Yes; neurosurgery is consistently among the most competitive residencies. It is especially competitive for DOs and IMGs, who have some of the lowest match rates in the specialty.

2. How long are neurosurgery residencies?

Neurosurgery residencies are between 7-8 years in the US and 6-7 years in Canada.

3. How do I match to a neurosurgery residency?

To match to a neurosurgery residency, applicants must submit either an ERAS application for the US match through the NRMP or apply through the CaRMS system in Canada. To successfully match, applicants should have competitive board scores, a very strong application and great residency interview performance. 

4. How much do neurosurgical residents make?

Neurosurgeons are among the highest paid doctors, and the same goes for neurosurgery residents. Neurosurgery residents make around $30,000-$40,000 in the US and $57,000-$75,000 in Canada.

5. What is a good USMLE Step 1 score for neurosurgery?

The mean score for successful neurosurgery applicants is 240 on the USMLE Step 1. Scores above this range have a very good chance of matching to a top program. Scores below the 220 range have a lesser chance of matching into neurosurgery. However, a great USMLE Step 2 score can offset a less than ideal Step 1 score and demonstrate your initiative. Submitting a very strong application can also help if your exam scores are not as competitive. 

6. What kind of neurosurgery fellowships are there?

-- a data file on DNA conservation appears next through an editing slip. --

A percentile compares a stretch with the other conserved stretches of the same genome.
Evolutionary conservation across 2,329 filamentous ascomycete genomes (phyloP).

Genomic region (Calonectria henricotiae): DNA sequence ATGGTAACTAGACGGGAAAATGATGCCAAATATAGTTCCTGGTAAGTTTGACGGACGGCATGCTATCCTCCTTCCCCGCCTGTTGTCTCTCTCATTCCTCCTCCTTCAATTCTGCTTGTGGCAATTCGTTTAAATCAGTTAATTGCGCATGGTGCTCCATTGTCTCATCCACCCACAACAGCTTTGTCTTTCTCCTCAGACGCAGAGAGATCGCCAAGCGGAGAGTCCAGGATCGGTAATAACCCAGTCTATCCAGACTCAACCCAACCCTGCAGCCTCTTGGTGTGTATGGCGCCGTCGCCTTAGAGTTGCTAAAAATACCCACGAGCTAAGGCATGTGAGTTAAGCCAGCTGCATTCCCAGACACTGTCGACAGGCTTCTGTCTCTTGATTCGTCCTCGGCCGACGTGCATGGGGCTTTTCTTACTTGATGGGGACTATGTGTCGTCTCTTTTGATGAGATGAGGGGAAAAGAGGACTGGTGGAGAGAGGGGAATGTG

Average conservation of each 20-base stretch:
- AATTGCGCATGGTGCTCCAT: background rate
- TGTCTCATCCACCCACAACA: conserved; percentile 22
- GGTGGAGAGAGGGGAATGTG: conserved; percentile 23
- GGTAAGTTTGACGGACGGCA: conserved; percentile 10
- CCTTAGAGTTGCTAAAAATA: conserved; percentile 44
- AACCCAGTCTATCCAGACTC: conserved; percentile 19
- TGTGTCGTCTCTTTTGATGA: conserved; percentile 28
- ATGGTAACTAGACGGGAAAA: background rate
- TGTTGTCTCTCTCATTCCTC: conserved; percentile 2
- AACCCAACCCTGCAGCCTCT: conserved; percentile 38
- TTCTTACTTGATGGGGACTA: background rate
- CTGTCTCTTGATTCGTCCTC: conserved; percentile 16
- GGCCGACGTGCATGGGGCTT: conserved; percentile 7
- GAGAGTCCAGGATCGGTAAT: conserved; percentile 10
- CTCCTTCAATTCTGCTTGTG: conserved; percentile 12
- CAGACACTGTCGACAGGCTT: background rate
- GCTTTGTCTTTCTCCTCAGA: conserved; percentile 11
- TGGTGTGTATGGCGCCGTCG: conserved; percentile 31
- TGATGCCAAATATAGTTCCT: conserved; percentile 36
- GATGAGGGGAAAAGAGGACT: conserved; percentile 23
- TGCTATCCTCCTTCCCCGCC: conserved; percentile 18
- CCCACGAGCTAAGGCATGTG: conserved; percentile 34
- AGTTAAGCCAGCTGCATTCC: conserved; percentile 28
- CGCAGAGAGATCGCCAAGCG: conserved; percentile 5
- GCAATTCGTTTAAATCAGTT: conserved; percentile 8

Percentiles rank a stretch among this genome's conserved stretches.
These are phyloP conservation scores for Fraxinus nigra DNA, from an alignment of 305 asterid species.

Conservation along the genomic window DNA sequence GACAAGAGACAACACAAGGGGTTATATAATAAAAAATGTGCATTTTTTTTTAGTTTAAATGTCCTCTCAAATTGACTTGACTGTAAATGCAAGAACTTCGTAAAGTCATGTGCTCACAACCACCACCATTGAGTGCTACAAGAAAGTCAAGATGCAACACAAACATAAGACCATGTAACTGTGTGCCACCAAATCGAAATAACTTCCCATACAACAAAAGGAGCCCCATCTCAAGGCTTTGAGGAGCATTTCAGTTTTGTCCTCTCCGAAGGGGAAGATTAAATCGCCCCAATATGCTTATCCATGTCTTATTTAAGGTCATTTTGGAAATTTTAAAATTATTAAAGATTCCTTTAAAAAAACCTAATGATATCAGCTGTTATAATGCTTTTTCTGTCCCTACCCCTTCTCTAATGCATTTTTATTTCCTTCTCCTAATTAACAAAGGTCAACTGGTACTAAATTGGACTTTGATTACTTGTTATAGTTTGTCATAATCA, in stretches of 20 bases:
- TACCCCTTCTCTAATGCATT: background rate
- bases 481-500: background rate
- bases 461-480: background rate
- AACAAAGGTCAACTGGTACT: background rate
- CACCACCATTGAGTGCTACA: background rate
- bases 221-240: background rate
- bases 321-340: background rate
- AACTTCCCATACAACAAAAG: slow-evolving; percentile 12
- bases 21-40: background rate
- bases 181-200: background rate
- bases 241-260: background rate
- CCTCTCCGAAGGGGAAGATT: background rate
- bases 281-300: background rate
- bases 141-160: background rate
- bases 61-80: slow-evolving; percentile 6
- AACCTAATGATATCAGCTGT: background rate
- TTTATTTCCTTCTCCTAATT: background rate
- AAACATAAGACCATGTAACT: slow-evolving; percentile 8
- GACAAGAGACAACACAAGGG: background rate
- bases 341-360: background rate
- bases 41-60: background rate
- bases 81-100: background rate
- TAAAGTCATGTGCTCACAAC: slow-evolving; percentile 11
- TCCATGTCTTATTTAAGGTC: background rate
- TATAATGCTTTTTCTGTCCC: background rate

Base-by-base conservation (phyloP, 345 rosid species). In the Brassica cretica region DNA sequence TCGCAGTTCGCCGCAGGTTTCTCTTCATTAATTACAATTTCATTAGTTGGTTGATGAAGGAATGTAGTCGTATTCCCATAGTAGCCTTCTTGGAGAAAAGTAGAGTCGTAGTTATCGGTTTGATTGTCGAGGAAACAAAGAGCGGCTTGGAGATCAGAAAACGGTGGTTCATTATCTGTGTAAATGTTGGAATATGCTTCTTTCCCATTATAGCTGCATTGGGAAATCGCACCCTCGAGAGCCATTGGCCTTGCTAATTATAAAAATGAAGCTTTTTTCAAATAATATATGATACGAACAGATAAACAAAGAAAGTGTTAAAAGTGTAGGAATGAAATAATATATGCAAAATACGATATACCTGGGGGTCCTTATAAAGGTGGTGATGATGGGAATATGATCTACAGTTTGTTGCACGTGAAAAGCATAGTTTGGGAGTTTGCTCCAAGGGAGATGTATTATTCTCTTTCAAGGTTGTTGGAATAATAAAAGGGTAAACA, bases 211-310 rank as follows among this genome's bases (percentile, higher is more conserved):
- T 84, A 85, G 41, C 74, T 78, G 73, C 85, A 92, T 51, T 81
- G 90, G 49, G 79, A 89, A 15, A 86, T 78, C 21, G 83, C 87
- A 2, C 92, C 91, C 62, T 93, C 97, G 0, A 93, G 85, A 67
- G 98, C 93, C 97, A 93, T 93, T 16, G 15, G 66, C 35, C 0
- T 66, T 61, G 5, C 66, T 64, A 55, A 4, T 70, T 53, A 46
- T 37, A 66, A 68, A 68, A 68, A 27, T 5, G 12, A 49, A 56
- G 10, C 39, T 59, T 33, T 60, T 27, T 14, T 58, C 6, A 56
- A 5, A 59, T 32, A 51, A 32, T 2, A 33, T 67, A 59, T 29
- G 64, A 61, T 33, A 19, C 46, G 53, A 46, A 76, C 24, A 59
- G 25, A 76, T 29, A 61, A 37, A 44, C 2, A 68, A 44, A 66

There are a few different neurosurgery fellowships available, including:

  • Pediatric Neurosurgery
  • Cerebrovascular Neurosurgery
  • Skull Base Neurosurgery
  • Spine Neurosurgery
  • Neurosurgical Oncology Fellowship
  • Peripheral nerve neurosurgery
  • Functional neurosurgery
  • Neurocritical care
7. What is it like being a neurosurgical resident?

Neurosurgery residency is one of the longest and most demanding specialties. Neurosurgery residents often work long and unpredictable hours, in high-pressure and high-stakes situations. Being a neurosurgical resident can be extremely challenging, mentally, physically and emotionally taxing. On the other hand, neurosurgery can be a very rewarding and exciting specialty for those who choose it. 

8. How many neurosurgery residency programs are there?

There are 115 neurosurgery residency programs in the US, and only about 13 at universities in Canada. 

To your success,

Your friends at BeMo

BeMo Academic Consulting